In recent years, cultural and linguistic diversity of students and thus of school classes has increased worldwide (OECD, 2019). Large-scale assessments such as the Programme for International Student Assessment (PISA) for high schools and the Progress in International Reading Literacy (PIRLS) for elementary schools have repeatedly shown that there are on average differences in achievement in various domains between language minority and language majority children (Mullis et al., 2017; OECD, 2019). Several reasons for these disparities are discussed and investigated. In addition to differences in socioeconomic status, psychological processes concerning stereotypes and stereotype threat (ST) have proven to partly explain achievement differences between immigrant and non-immigrant students (e.g., Appel et al., 2015; Steele & Aronson, 1995). ST describes the situation in which knowledge of a negative stereotype about a group to which one belongs triggers the threat to confirm this stereotype oneself (Steele & Aronson, 1995). ST impairs achievement, thus contributing to a confirmation of the negative stereotype (Baysu & Phalet, 2019; Steele & Aronson, 1995). In achievement situations, ST is empirically well-researched (Appel & Kronberger, 2012; Flore & Wicherts, 2015), but less is known about whether ST also impairs learning, such as the acquisition of new vocabulary (Rydell & Boucher, 2017). First empirical findings suggest that vocabulary growth can be negatively influenced by ST as early as in elementary school (Sander et al., 2018). This is particularly worrisome, as elementary school years are of crucial importance for further educational pathways, and a strong command of the language of instruction is a prerequisite for future educational success (e.g., Biemiller, 2005).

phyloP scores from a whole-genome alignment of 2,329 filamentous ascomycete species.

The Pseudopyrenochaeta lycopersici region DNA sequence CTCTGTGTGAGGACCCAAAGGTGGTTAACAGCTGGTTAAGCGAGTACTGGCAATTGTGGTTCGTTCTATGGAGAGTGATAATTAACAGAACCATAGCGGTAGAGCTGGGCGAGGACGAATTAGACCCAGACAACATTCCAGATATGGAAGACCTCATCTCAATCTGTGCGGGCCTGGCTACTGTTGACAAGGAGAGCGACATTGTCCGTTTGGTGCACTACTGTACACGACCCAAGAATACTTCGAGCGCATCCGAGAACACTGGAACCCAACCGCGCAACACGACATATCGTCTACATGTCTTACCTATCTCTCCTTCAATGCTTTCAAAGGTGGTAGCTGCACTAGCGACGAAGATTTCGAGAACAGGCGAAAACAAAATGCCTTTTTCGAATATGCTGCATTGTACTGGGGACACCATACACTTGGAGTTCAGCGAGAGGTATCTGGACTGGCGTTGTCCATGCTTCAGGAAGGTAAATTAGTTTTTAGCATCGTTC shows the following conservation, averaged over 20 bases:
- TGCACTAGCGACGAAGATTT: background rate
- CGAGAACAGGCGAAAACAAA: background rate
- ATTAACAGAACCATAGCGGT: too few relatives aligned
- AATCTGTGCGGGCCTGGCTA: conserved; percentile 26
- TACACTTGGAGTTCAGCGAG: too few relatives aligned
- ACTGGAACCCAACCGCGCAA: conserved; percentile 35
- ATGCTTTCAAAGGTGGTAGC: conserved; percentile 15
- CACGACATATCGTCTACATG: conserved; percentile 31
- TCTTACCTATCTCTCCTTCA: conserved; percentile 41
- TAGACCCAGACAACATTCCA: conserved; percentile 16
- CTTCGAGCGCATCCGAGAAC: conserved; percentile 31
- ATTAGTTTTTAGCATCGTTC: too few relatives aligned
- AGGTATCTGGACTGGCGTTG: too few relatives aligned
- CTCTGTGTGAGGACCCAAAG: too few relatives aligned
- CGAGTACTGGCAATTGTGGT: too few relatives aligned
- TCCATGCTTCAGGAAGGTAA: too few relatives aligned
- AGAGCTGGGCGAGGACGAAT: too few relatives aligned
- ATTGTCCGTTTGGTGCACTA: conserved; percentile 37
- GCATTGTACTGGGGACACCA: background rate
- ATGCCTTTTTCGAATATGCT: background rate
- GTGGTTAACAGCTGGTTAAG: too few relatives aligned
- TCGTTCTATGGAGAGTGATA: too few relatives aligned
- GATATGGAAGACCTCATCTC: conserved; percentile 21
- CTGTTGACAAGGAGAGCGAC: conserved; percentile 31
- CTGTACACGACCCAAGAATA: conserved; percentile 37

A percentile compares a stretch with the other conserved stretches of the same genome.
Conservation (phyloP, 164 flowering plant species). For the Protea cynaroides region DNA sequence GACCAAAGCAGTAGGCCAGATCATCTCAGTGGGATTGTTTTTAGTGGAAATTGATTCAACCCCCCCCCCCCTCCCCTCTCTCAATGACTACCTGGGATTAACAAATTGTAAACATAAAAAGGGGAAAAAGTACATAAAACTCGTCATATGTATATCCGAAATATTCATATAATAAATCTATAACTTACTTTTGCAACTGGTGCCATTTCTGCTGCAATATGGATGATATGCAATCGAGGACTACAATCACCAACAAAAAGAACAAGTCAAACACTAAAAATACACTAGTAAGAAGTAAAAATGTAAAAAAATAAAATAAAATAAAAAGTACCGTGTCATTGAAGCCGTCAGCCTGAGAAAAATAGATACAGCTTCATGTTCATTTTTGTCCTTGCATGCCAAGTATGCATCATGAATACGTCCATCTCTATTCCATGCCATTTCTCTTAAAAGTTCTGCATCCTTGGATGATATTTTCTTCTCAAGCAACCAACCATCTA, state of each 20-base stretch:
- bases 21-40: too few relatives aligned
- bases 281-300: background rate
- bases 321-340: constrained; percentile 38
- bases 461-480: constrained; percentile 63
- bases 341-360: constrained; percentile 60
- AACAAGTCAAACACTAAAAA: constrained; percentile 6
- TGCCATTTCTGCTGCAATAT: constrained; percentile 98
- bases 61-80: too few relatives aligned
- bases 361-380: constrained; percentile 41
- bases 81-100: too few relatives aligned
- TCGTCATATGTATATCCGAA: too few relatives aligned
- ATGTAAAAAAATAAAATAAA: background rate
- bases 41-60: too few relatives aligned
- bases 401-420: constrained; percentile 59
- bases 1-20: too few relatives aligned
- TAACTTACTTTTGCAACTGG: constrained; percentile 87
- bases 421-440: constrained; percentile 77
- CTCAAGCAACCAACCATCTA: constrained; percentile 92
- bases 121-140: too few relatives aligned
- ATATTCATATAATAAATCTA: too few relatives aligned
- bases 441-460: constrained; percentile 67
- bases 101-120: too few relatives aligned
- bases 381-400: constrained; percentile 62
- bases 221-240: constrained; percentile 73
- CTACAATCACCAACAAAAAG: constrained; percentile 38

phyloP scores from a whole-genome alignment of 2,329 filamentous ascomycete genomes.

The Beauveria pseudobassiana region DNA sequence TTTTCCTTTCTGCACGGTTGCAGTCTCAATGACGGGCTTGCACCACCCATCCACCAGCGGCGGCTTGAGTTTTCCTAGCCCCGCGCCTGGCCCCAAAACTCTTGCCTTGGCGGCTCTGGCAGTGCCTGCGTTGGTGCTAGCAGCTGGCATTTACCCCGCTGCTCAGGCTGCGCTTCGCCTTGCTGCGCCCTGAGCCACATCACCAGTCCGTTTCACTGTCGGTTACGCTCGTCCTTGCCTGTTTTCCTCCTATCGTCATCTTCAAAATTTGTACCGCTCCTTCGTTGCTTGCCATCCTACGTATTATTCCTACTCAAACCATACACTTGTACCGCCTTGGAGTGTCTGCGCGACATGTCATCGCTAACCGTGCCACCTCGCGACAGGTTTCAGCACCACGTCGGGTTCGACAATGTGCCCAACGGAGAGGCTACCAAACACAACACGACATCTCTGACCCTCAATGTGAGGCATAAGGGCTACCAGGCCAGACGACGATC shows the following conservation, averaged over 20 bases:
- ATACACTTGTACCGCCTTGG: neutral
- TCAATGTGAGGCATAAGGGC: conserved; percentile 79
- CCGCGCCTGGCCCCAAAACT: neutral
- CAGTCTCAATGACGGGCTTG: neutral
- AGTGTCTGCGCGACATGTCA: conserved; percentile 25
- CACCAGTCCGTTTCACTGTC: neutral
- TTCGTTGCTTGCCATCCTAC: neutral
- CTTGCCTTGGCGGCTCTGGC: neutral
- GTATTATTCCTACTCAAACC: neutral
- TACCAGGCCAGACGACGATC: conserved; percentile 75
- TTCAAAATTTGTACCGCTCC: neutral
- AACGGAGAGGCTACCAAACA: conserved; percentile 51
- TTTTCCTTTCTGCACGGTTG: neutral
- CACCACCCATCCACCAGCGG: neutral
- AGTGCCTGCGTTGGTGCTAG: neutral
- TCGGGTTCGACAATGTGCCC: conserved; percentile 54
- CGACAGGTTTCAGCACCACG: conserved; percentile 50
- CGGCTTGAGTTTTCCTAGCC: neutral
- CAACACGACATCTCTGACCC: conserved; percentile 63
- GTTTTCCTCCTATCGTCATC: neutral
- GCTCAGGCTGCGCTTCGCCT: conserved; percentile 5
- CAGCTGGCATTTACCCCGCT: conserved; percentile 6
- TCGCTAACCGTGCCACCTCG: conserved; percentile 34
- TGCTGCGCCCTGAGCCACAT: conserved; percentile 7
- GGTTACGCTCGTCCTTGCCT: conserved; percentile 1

Numerous studies have shown that various variables, for example, the identification with the culture of residence and culture of origin as well as identification with a particular academic domain, can mitigate or enhance ST effects in achievement situations (e.g., Baysu & Phalet, 2019; Pansu et al., 2016). However, it is unclear whether these variables moderate ST effects in learning situations. Thus, we examine potential effects and possible moderators of ST in a vocabulary learning situation among language minority elementary school students.

Theoretical framework

Importance of vocabulary